But whereas Russia's nuclear capabilities have decayed, and China's have remained largely static, America's have become far more lethal. Although the U.S. arsenal has diminished in size, it has also—reflecting the seemingly exponential progress of the U.S. military's technological revolution—grown both immensely more accurate and immensely more powerful. The Navy, for instance, has refitted its entire SSBN fleet to carry the new, highly accurate Trident II, a missile whose already stunning precision has been nearly continuously upgraded. The Navy has also deployed 400 W88 warheads, which are nearly five times as powerful as the Trident II's Cold War—era warhead. Minuteman III ICBMs have been retrofitted with much more accurate guidance systems and higher-yield warheads.
These improvements are inconsistent with the aim of simply deterring an adversary's nuclear attack—a goal that would require merely a "countervalue" strike on the enemy's cities. They are necessary for a disarming "counterforce" strike, aimed at pre-empting a nuclear attack—and hence winning a nuclear war. Similarly, the avionics upgrades to the B-2 stealth bombermake sense only if that plane is to be directed against the most technologically sophisticated peer competitor, not against a "rogue state" such as Iran or North Korea. Washington's intentions can't, of course, be definitely determined, but as a RAND report on the future roles of the U.S. nuclear arsenal concluded in 2003, "What the planned force appears best suited to provide beyond the needs of traditional deterrence is a preemptive counterforce capability against Russia and China. Otherwise, the numbers and the operating procedures simply do not add up" (emphasis in original).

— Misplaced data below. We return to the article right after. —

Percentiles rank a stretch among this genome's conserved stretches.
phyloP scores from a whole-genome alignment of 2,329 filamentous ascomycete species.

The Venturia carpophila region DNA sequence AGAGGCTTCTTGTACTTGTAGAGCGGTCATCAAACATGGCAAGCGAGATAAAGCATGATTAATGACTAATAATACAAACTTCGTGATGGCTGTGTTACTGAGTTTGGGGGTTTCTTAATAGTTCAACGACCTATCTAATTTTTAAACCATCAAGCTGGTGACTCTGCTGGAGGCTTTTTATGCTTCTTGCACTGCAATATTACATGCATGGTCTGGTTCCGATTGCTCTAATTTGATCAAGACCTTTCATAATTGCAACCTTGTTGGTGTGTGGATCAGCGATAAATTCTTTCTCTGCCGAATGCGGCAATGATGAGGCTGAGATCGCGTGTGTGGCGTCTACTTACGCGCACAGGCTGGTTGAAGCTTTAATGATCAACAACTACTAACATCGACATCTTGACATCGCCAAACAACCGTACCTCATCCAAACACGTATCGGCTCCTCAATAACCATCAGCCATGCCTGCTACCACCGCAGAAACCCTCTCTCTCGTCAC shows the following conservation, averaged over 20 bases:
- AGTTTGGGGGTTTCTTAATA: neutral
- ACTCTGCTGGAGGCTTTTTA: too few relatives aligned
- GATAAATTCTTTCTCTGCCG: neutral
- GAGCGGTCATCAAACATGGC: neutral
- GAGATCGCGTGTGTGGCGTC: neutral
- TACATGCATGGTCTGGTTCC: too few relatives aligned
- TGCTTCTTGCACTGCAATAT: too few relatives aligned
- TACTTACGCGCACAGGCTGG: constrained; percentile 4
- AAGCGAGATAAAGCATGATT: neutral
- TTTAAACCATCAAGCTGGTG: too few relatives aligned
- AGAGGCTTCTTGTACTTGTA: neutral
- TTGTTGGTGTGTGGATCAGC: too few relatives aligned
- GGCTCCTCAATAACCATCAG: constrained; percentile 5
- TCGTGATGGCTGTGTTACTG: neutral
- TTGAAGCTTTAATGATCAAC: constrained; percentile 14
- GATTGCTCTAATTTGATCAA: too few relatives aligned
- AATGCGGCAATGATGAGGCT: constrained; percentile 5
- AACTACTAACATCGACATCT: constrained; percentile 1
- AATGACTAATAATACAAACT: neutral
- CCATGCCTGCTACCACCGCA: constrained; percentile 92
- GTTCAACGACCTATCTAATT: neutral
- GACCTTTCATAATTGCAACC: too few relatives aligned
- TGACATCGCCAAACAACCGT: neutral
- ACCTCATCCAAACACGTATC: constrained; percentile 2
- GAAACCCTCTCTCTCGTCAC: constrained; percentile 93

In a feat of technical sophistication and strategic insight, Lieber and Press have modeled a U.S. first strike against Russia. (Although China is Washington's most probable great-power rival, the authors argue, Russia presents a "hard case" for their contention that America has achieved nuclear ascendancy.) That model, which they presented at the Council on Foreign Relations in October, has been vetted by most of the top civilian defense analysts. To be conservative, it assumes that U.S. nuclear weapons will perform with much less accuracy and reliability than should be expected. Even so, the authors conclude, a U.S. attack today would destroy the entire Russian nuclear arsenal. To grossly oversimplify: the erosion of Russian capabilities, combined with new, overwhelming warhead yields and the "accuracy revolution" in U.S. nuclear forces, has largely obviated the problems of "fratricide" (the prospect that U.S. missiles on the attack would destroy each other, leaving their targets safe) that once helped make a disarming strike impossible to achieve.
Lieber and Press emphasize that their analysis doesn't prove that a U.S. first strike would succeed, but it highlights a development that is grave if only because it's one that prudent planners in Russia and China, who conduct similar analyses, are no doubt already surmising: that their countries can no longer be confident of having a viable deterrent. Surely adding to their alarm is the realization that the nuclear imbalance, troubling enough already, will only grow in the coming years. Washington's withdrawal from the Anti-Ballistic Missile Treaty and its concomitant pursuit of a national missile-defense system will greatly enhance its offensive nuclear capabilities, because although critics of missile defense correctly argue that it could never shield America from a massive full-scale nuclear attack, it could quite plausibly deal with the very few missiles an adversary might have left to deploy after a U.S. first strike. What's more, the United States is actively pursuing a series of initiatives—including further advances in anti-submarine and anti-satellite warfare; in missile accuracy and potency; and in wide-area remote sensing, aimed at finding "relocatable" targets such as mobile ICBMs—that will render Russia's and China's nuclear forces all the more vulnerable.